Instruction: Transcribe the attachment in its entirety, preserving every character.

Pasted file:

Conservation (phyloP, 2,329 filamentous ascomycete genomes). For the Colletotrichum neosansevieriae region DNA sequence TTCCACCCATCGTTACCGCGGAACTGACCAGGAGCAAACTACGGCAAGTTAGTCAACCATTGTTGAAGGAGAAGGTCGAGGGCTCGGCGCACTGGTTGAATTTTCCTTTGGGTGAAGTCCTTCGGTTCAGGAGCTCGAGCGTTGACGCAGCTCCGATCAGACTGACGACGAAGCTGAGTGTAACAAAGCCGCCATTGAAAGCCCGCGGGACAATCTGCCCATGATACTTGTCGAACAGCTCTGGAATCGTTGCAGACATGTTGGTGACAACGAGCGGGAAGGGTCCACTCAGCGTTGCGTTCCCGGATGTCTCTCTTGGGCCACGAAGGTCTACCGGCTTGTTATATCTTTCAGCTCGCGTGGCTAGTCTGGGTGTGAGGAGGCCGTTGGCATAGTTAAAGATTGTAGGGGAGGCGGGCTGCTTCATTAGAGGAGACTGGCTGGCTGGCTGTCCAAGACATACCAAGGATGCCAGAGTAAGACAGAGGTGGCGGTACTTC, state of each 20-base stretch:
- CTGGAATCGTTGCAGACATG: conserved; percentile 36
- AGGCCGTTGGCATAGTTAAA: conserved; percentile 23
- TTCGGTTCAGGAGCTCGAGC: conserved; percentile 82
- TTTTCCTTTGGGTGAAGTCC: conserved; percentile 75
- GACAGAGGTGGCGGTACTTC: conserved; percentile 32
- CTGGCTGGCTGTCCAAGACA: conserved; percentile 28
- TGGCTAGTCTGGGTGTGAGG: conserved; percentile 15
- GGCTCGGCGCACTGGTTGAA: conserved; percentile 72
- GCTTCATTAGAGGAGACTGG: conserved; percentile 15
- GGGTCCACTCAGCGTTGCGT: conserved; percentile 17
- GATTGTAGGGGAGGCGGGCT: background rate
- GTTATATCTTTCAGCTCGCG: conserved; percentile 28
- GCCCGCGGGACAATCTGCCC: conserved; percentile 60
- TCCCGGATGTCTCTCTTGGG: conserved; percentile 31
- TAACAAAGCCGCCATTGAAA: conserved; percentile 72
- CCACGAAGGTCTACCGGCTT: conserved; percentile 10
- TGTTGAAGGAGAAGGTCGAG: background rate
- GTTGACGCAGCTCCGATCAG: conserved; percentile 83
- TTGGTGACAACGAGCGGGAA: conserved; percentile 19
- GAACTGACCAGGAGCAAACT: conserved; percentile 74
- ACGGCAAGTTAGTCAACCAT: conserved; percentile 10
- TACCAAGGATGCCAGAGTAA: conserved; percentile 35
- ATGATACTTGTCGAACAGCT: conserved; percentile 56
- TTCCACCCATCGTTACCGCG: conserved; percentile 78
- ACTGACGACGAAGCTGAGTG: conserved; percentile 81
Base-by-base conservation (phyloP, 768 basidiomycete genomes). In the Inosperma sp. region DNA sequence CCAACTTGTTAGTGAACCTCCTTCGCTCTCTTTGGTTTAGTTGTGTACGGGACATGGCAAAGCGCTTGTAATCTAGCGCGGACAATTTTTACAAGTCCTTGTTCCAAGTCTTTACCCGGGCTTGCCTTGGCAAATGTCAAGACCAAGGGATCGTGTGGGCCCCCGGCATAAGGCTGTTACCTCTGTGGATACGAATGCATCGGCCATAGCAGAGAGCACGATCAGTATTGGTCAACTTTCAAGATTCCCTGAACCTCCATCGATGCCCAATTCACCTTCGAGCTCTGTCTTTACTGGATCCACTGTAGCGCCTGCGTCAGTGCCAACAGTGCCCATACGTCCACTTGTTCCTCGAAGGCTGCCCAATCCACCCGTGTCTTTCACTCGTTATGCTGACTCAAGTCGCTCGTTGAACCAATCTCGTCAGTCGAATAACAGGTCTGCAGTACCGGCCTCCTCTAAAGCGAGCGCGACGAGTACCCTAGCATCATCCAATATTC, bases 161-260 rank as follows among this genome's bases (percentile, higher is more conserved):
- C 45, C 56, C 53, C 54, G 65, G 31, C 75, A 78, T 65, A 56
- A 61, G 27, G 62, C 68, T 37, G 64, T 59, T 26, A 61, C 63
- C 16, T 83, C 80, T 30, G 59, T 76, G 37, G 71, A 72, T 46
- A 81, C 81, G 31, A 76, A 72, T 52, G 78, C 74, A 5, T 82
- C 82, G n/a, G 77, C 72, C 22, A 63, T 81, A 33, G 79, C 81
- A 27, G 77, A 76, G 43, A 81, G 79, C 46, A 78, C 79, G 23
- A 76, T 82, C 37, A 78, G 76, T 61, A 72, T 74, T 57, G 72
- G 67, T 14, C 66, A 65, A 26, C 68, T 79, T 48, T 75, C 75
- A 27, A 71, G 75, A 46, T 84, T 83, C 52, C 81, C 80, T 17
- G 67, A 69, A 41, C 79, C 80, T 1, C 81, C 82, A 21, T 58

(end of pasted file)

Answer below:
Conservation (phyloP, 2,329 filamentous ascomycete genomes). For the Colletotrichum neosansevieriae region DNA sequence TTCCACCCATCGTTACCGCGGAACTGACCAGGAGCAAACTACGGCAAGTTAGTCAACCATTGTTGAAGGAGAAGGTCGAGGGCTCGGCGCACTGGTTGAATTTTCCTTTGGGTGAAGTCCTTCGGTTCAGGAGCTCGAGCGTTGACGCAGCTCCGATCAGACTGACGACGAAGCTGAGTGTAACAAAGCCGCCATTGAAAGCCCGCGGGACAATCTGCCCATGATACTTGTCGAACAGCTCTGGAATCGTTGCAGACATGTTGGTGACAACGAGCGGGAAGGGTCCACTCAGCGTTGCGTTCCCGGATGTCTCTCTTGGGCCACGAAGGTCTACCGGCTTGTTATATCTTTCAGCTCGCGTGGCTAGTCTGGGTGTGAGGAGGCCGTTGGCATAGTTAAAGATTGTAGGGGAGGCGGGCTGCTTCATTAGAGGAGACTGGCTGGCTGGCTGTCCAAGACATACCAAGGATGCCAGAGTAAGACAGAGGTGGCGGTACTTC, state of each 20-base stretch:
- CTGGAATCGTTGCAGACATG: conserved; percentile 36
- AGGCCGTTGGCATAGTTAAA: conserved; percentile 23
- TTCGGTTCAGGAGCTCGAGC: conserved; percentile 82
- TTTTCCTTTGGGTGAAGTCC: conserved; percentile 75
- GACAGAGGTGGCGGTACTTC: conserved; percentile 32
- CTGGCTGGCTGTCCAAGACA: conserved; percentile 28
- TGGCTAGTCTGGGTGTGAGG: conserved; percentile 15
- GGCTCGGCGCACTGGTTGAA: conserved; percentile 72
- GCTTCATTAGAGGAGACTGG: conserved; percentile 15
- GGGTCCACTCAGCGTTGCGT: conserved; percentile 17
- GATTGTAGGGGAGGCGGGCT: background rate
- GTTATATCTTTCAGCTCGCG: conserved; percentile 28
- GCCCGCGGGACAATCTGCCC: conserved; percentile 60
- TCCCGGATGTCTCTCTTGGG: conserved; percentile 31
- TAACAAAGCCGCCATTGAAA: conserved; percentile 72
- CCACGAAGGTCTACCGGCTT: conserved; percentile 10
- TGTTGAAGGAGAAGGTCGAG: background rate
- GTTGACGCAGCTCCGATCAG: conserved; percentile 83
- TTGGTGACAACGAGCGGGAA: conserved; percentile 19
- GAACTGACCAGGAGCAAACT: conserved; percentile 74
- ACGGCAAGTTAGTCAACCAT: conserved; percentile 10
- TACCAAGGATGCCAGAGTAA: conserved; percentile 35
- ATGATACTTGTCGAACAGCT: conserved; percentile 56
- TTCCACCCATCGTTACCGCG: conserved; percentile 78
- ACTGACGACGAAGCTGAGTG: conserved; percentile 81
Base-by-base conservation (phyloP, 768 basidiomycete genomes). In the Inosperma sp. region DNA sequence CCAACTTGTTAGTGAACCTCCTTCGCTCTCTTTGGTTTAGTTGTGTACGGGACATGGCAAAGCGCTTGTAATCTAGCGCGGACAATTTTTACAAGTCCTTGTTCCAAGTCTTTACCCGGGCTTGCCTTGGCAAATGTCAAGACCAAGGGATCGTGTGGGCCCCCGGCATAAGGCTGTTACCTCTGTGGATACGAATGCATCGGCCATAGCAGAGAGCACGATCAGTATTGGTCAACTTTCAAGATTCCCTGAACCTCCATCGATGCCCAATTCACCTTCGAGCTCTGTCTTTACTGGATCCACTGTAGCGCCTGCGTCAGTGCCAACAGTGCCCATACGTCCACTTGTTCCTCGAAGGCTGCCCAATCCACCCGTGTCTTTCACTCGTTATGCTGACTCAAGTCGCTCGTTGAACCAATCTCGTCAGTCGAATAACAGGTCTGCAGTACCGGCCTCCTCTAAAGCGAGCGCGACGAGTACCCTAGCATCATCCAATATTC, bases 161-260 rank as follows among this genome's bases (percentile, higher is more conserved):
- C 45, C 56, C 53, C 54, G 65, G 31, C 75, A 78, T 65, A 56
- A 61, G 27, G 62, C 68, T 37, G 64, T 59, T 26, A 61, C 63
- C 16, T 83, C 80, T 30, G 59, T 76, G 37, G 71, A 72, T 46
- A 81, C 81, G 31, A 76, A 72, T 52, G 78, C 74, A 5, T 82
- C 82, G n/a, G 77, C 72, C 22, A 63, T 81, A 33, G 79, C 81
- A 27, G 77, A 76, G 43, A 81, G 79, C 46, A 78, C 79, G 23
- A 76, T 82, C 37, A 78, G 76, T 61, A 72, T 74, T 57, G 72
- G 67, T 14, C 66, A 65, A 26, C 68, T 79, T 48, T 75, C 75
- A 27, A 71, G 75, A 46, T 84, T 83, C 52, C 81, C 80, T 17
- G 67, A 69, A 41, C 79, C 80, T 1, C 81, C 82, A 21, T 58